Chamberlin powell and bon book
Chamberlin, Powell and Bon (20th Century Architects) (Twentieth Century Architects)
Their leader, Peter Joe Chamberlin, died young and little of their archive survives. But detective work has revealed a complex story about three determined characters and a surprising variety of fascinating architecture. Chamberlin worked on the Festival of Britain, but the practice was formed only in when Geoffry Powell won a housing competition in London. The resulting Golden Lane Estate is as light and brightly-coloured as the adjoining Barbican that followed is monumental. In between the firm produced a range of buildings that pushed concrete technology to its limits, including houses and schools, Murray Edwards College New Hall in Cambridge, and major extensions to Leeds University. These projects are beginning to be recognised as among the best buildings of the s; this book explains how they happened. The author, Elain Harwood, is a historian with English Heritage specialising in post-war architecture, and has researched the work of Chamberlin, Powell and Bon for many years, initially to secure the listing of the best examples.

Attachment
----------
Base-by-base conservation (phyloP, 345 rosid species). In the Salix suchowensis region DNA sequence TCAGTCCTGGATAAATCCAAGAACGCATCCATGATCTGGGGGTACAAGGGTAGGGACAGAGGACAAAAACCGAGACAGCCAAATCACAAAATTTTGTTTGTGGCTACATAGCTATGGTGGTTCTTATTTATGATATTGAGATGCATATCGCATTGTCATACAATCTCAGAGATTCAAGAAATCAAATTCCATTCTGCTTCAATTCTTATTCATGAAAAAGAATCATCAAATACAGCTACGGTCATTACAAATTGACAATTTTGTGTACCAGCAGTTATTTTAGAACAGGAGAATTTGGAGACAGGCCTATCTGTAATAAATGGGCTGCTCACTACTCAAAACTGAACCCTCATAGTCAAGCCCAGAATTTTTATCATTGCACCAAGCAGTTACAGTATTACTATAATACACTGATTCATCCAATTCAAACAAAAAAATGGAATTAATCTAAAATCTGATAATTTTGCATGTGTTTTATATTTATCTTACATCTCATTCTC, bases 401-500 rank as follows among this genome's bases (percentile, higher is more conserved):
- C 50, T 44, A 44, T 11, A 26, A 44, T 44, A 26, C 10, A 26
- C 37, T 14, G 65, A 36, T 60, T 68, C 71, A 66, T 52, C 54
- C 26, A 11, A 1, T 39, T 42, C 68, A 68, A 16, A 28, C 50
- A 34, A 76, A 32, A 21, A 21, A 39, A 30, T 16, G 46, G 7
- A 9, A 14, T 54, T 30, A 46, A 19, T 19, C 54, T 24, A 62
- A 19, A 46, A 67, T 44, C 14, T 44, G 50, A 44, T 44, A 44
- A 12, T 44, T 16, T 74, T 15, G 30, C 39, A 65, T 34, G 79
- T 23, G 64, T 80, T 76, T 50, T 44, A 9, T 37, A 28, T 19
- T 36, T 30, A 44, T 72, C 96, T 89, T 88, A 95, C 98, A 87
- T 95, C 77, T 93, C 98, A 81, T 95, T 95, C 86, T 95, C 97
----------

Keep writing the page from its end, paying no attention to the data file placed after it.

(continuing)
Their leader, Peter Joe Chamberlin, died young and their archive was thought to have been destroyed.
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The Barbican still stands supreme, however, as a symbol of optimism and self-confidence as well as a stark reminder of the power wielded by a blank slate. Today, there are few modern global cities that could offer up such a site, giving the muscular buildings a uniqueness that might never be repeated. A perspective from , suggesting the intended vibrancy of Barbican, but with very different elevations from those realised later.
Chamberlin, Powell and Bon was a British firm of architects whose work involved designing the Barbican Estate. They are considered one of the most important modernist architectural firms in post-war England. The practice was founded in by Geoffry Powell — , Peter "Joe" Chamberlin — and Christoph Bon — , following Powell's win in the architectural competition for the Golden Lane Estate. The three founding partners taught at Kingston Polytechnic now Kingston University School of Architecture when they each entered the design competition with the agreement that should any of them win they would form a partnership with the other two to deliver the project. The Golden Lane Estate is sometimes referred to as the apprentice piece of the practice and is important for its planned landscape which 'straddles the boundary between the picturesque and the formal'. Charles Greenberg became an additional partner of the practice in , although he chose not to add his name to the partnership for personal reasons.